News Corp Hackers Hid Inside the Network for Two Years


This week, mass communications and publishing giant News Corp disclosed additional details about a three-year-old breach that came to light in 2022. The company revealed that the threat actors were inside its network for two years.

First reported by BleepingComputer, which came across the Rupert Murdoch-headed media conglomerate’s letterOpens a new window to its employees, the hackers attained stealth in the News Corp network and remained hidden for two years between February 2020 and January 2022.

Believed to be conducted by China-based threat actors, News Corp first discovered the breach in February 2022. At the time, the company incorrectly gauged that the attack occurred in January 2021. 

News Corp disclosed in an SEC filingOpens a new window last year that the attack impacted News Corp headquarters, The Wall Street Journal, its parent company Dow Jones, the New York Post, News Corp’s U.K.-based business, including News U.K., Times of London, and the Sun.

“It is astounding that News Corp has only discovered this highly important piece of information one year after the breach was first announced, and it puts employees at a much greater risk of financial fraud and identity theft,” Julia O’Toole, CEO of MyCena Security Solutions, told Spiceworks.

“Given that the attackers had two years of access before they were identified, this means they most likely got away with more information than was first realized, and with no one knowing it was stolen, they wouldn’t have been on high alert for potential attacks,” said O’Toole.

News Corp confirmed that employees’ personal information, including their names, dates of birth, Social Security numbers, driver’s license numbers, passport numbers, financial account information, medical information, and health insurance information, was impacted.

See More: Staying Ahead of Cybersecurity Threats with a Risk-Based Approach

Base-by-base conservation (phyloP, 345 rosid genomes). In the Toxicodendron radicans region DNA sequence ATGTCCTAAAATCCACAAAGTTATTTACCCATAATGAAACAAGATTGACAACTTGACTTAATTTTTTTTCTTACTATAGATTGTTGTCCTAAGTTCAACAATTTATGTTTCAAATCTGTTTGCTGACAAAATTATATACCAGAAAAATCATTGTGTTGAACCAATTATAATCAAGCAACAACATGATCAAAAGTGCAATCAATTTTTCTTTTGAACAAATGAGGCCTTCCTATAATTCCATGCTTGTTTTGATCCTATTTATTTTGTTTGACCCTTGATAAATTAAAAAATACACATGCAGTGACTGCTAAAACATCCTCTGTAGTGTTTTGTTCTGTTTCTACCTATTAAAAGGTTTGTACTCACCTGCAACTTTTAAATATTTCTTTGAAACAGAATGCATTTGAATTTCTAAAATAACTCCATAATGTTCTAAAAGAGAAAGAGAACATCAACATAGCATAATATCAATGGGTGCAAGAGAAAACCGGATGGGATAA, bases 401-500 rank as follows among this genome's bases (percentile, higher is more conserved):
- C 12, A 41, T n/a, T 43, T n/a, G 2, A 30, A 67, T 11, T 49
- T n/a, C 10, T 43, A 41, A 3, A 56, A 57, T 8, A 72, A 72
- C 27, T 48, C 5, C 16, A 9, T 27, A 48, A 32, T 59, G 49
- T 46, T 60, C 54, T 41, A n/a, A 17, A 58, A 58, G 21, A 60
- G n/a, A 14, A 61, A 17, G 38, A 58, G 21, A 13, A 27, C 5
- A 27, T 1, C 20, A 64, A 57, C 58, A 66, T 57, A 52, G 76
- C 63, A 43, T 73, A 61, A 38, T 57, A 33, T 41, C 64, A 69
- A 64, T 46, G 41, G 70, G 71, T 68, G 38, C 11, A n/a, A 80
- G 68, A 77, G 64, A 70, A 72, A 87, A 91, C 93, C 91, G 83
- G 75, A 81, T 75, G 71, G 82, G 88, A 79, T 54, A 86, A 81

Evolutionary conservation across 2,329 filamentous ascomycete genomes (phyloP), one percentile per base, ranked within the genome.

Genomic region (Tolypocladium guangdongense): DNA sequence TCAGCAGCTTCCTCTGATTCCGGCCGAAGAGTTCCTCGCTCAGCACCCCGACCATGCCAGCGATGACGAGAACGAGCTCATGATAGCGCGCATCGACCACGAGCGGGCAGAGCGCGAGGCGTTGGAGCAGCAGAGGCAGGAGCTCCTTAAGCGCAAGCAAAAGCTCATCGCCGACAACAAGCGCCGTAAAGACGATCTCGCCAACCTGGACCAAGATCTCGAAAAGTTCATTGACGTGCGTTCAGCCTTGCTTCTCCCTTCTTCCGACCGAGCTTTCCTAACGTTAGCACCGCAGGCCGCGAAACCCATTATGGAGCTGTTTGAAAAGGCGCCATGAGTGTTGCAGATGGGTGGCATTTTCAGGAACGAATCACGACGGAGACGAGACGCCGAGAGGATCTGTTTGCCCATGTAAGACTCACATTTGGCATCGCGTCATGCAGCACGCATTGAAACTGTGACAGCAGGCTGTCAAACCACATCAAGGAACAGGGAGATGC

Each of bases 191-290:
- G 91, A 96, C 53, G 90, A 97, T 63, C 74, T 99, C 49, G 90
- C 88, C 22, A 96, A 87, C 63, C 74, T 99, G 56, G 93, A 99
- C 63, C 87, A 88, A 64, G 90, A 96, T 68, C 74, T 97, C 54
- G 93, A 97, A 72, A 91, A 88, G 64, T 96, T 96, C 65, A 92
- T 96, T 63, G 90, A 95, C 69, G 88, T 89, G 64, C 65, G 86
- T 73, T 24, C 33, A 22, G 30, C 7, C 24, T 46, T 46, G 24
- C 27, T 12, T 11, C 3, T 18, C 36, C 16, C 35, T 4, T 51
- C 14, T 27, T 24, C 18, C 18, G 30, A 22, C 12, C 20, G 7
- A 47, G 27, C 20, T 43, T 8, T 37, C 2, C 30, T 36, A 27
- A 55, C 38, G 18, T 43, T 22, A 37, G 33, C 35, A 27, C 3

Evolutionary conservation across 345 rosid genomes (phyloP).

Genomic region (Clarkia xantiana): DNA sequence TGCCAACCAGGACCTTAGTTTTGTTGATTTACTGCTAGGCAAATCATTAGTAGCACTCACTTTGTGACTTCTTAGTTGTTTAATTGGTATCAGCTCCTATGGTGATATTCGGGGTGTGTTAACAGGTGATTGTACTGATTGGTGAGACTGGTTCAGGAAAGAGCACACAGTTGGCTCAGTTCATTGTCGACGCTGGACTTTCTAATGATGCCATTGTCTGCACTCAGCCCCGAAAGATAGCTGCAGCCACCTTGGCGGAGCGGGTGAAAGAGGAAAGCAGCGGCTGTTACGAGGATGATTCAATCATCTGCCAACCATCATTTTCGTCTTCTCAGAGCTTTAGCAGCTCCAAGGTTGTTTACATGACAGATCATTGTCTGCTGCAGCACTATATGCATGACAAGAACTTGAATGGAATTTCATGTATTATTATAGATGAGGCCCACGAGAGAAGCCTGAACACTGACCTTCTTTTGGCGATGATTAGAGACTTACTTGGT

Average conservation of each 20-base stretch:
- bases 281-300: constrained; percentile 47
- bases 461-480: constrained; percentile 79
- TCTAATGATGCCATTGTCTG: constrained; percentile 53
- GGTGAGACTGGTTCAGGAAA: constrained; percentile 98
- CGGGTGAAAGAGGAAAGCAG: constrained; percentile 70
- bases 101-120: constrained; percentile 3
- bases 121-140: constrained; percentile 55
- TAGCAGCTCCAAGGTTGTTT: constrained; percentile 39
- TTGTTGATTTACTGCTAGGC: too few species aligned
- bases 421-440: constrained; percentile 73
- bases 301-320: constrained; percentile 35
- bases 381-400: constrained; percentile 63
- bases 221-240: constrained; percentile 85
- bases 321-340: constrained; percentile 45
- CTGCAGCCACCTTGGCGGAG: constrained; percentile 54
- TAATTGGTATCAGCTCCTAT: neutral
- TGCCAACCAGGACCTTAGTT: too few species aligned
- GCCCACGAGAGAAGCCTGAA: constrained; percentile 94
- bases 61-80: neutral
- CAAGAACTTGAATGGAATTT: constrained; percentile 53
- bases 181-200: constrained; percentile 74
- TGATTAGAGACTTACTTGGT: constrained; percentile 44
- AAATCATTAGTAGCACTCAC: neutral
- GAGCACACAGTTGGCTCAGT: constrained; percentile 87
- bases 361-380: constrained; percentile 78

“Detecting an intruder once they are inside an organization can be very difficult, especially if they have a long game in mind and move slowly,” Javvad Malik, lead awareness advocate at KnowBe4, told Spiceworks. “Most organizations are usually overwhelmed with alerts on a daily basis, and even with a large number of tools, it can be difficult to isolate actual intrusions.”

In February 2022, the damage from the cyber incident was assessed to be employees, including dozens of journalists (emails and article drafts were accessed). The hackers were also interested in News Corp journalists’ information on Taiwan, Uyghurs, the incumbent White House administration, President Joe Biden, the vice president, other officials, and other defense matters such as the U.S. military. 

The threat actors also sought information about U.S. regulations concerning China, especially in technology matters. Some of the targeted journalists were also in close contact with people with sensitive information regarding China.

“Cyberattacks from China on global businesses are all too frequent in today’s connected environment,” Kline and O’Brien told employees in the email to News Corp employees. “While News Corp has protections in place, we appear to have been the target of persistent nation-state attack activity that affected a limited number of our employees.”

According to News Corp’s letter to employees, those impacted can avail of one free annual credit report from each of the three nationwide consumer reporting agencies. The company is also offering free identity protection and credit monitoring services for 24 months.

O’Toole added, “The suspected groups behind cyber espionage campaigns will generally always use phishing to gain an initial foothold on an organization. Knowing it provides the greatest chance of success, they will target employees with realistic phishing emails in a bid to steal their user credentials, so they can access the corporate network, carry out reconnaissance, and steal data.”

“As a result, businesses must prioritize their defenses against this type of threat. The only way to achieve this is through encryption, where employee credentials are encrypted, meaning they never see them, know them, or have the ability to hand them over to criminals unwittingly.”

Malik concluded, “A layered approach to detection is needed. This includes locking down workstations, limiting traffic to sensitive areas, and using honeypots or honey tokens which will often provide fewer alerts, but they will be of much greater value in identifying an attacker.”

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